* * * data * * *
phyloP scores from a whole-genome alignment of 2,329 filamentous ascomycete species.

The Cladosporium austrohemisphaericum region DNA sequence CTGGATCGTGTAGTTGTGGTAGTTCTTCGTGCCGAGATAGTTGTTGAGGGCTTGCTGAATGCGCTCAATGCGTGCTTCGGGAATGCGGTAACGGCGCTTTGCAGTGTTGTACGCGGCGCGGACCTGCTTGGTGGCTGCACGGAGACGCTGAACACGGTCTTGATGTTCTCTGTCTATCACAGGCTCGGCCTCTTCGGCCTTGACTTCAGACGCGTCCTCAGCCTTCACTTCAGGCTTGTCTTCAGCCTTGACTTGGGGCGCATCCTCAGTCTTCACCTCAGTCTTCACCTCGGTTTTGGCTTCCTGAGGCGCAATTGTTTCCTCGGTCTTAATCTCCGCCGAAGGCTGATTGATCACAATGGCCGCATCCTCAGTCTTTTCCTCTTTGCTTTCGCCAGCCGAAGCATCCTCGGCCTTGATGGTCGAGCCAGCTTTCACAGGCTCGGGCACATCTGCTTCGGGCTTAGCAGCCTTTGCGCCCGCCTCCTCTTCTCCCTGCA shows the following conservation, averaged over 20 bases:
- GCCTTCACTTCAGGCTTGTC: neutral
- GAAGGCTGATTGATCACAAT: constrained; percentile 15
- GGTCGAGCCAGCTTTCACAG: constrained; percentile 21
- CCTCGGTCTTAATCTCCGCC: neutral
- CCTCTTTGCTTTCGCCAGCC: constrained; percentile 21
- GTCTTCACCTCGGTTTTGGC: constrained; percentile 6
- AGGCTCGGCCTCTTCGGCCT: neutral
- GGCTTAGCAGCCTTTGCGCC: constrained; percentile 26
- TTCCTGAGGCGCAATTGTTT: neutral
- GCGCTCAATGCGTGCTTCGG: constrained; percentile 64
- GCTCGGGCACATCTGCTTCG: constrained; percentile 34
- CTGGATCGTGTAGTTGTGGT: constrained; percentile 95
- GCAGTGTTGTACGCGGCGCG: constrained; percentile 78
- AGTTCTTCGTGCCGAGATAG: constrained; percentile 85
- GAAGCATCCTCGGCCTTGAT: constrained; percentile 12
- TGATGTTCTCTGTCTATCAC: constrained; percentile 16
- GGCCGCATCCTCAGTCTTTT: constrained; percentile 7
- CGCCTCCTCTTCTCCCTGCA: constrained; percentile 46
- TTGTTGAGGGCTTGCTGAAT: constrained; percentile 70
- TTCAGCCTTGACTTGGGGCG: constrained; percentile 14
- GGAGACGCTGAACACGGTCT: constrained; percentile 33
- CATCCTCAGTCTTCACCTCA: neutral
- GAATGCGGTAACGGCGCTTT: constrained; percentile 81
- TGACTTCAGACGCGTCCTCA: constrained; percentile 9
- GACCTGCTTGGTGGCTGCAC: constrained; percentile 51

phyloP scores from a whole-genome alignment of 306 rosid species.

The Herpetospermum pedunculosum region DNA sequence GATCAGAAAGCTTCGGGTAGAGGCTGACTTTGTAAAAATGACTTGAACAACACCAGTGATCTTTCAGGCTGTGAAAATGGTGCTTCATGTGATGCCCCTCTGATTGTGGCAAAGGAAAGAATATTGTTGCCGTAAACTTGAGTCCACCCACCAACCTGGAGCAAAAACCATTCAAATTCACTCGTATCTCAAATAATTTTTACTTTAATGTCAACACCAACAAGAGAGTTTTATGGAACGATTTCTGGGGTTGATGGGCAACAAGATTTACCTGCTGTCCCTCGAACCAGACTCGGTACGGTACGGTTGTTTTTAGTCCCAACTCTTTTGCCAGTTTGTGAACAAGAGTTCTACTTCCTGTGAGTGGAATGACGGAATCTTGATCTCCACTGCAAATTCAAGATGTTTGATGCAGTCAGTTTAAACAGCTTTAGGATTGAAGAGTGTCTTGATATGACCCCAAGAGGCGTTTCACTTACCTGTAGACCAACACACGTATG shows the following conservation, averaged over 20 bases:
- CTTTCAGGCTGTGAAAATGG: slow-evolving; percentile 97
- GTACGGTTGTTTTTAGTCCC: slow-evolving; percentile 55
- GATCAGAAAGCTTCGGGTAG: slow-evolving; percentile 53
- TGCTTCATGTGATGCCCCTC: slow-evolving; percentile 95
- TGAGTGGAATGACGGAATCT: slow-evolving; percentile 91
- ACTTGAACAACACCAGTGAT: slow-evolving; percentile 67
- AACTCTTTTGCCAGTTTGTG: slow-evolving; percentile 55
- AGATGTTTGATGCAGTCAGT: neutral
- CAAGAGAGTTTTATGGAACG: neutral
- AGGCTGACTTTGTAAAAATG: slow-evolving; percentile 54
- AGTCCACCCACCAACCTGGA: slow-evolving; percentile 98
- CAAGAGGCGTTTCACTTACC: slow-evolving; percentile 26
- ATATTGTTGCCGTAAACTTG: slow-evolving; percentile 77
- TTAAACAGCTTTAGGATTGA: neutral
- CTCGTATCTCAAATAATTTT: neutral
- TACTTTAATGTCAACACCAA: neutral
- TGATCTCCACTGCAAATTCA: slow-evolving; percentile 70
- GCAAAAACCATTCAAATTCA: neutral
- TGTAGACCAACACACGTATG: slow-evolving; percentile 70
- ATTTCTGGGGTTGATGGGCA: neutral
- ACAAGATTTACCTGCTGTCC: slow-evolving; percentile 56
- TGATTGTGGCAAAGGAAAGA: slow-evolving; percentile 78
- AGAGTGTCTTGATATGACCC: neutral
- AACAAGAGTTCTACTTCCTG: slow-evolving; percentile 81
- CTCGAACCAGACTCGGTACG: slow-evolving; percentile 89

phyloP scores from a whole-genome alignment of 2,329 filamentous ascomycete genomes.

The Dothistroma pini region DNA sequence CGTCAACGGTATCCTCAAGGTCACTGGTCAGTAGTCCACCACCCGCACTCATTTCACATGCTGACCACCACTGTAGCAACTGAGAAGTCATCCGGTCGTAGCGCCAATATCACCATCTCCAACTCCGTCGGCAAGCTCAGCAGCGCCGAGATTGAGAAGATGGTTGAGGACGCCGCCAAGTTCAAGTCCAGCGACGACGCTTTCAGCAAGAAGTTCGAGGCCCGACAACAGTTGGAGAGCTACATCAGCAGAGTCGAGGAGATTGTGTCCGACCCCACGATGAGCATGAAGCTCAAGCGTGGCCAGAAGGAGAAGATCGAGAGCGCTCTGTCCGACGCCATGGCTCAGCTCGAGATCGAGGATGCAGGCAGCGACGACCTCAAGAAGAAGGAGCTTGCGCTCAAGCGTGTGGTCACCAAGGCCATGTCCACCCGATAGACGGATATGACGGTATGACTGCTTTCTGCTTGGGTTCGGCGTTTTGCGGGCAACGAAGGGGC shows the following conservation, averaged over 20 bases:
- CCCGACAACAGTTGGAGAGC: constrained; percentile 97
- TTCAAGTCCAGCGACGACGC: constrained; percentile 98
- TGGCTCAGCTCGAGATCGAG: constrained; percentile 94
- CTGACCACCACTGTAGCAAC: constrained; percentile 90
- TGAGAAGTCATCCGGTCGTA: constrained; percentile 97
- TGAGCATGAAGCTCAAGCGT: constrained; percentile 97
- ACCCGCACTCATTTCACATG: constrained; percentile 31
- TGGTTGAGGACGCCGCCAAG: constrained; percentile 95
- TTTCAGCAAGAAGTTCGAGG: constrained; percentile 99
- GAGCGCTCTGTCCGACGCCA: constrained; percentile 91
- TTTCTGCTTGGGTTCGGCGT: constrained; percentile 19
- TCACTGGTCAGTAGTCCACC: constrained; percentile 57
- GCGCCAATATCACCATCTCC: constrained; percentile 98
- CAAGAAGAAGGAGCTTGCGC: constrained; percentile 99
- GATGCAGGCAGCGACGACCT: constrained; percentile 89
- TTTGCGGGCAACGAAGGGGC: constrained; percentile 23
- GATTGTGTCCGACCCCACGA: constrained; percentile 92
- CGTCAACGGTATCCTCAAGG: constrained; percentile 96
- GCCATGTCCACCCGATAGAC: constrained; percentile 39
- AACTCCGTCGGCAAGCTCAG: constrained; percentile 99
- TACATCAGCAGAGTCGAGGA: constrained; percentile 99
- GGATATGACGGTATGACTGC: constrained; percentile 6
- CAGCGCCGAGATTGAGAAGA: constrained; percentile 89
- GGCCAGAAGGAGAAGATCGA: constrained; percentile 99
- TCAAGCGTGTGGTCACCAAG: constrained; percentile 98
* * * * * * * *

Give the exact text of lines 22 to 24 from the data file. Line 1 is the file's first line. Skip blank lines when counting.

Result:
- TTCAGCCTTGACTTGGGGCG: constrained; percentile 14
- GGAGACGCTGAACACGGTCT: constrained; percentile 33
- CATCCTCAGTCTTCACCTCA: neutral